With regard to Bernedoodles I met one at the dog park two weeks ago. He was a fine dog, well trained and well loved and the owners said the breeder did hips (I get nosy like that). He was two years old. He came from a breeder I have spoken to about 60 miles from me, and she is a caring person who has clean facilities. She has large runs and socializes her pups and does some testing . . . however she breeds too many dogs for my liking and places her adults as she runs her breeding program as a business. She is better than MANY of the commercially oriented breeders I've met (pure and mixed). The owners of the Bernedoodle said his coat WAS a pain to keep up with but they wanted less shedding. I like the Bernese better myself . . . again down to coat.

SOB
 

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Poodles are more biddable and less fiesty.

To be honest, I think most doodle lovers (not including Abbylynn or anyone specifically) actually like poodles. Poodles are fantastic dogs with many qualities to like, but they have that reputation. They're floofy nondogs fit only to be dressed up funny. So people think they don't like poodles. Doodles, on the other hand, are a hot commodity right now, so people get their poodle fix without the stigma attached to poodles.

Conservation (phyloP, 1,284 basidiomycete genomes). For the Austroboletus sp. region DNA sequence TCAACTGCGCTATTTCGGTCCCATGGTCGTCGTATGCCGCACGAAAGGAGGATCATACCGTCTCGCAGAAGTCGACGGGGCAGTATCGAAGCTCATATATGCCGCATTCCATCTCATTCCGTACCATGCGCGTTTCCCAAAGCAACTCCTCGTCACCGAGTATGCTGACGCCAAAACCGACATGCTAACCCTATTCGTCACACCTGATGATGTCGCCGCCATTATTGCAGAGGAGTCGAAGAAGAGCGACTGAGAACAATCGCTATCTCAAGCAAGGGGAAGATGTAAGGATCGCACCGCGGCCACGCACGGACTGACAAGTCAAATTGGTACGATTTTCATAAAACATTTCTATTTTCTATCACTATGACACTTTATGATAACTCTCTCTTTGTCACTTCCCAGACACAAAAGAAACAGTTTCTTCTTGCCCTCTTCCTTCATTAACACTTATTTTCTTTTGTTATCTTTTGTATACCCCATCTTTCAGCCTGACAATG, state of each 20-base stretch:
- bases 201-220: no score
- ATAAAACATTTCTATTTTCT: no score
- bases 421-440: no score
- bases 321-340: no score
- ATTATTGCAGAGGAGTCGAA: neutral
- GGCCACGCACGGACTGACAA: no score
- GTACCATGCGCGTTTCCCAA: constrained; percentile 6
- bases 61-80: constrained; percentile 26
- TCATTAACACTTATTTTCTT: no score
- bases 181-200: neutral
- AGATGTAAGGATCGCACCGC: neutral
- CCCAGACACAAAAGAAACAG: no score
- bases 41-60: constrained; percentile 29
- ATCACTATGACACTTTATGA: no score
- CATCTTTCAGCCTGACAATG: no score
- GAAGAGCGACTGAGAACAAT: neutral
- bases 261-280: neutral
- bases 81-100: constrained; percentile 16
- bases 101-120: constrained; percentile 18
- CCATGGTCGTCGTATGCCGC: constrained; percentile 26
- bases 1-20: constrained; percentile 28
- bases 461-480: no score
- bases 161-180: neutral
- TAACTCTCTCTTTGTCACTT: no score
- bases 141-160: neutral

It really pisses me off, actually. I feel like shouting "Hello! You like poodles, get over it!"
 

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As long as there are stupid people, there will be scam artists ready and waiting to take their money.

The only "responsible" way to breed a mixed litter is to not do it at all. Referring to such people as breeders is an insult to real breeders.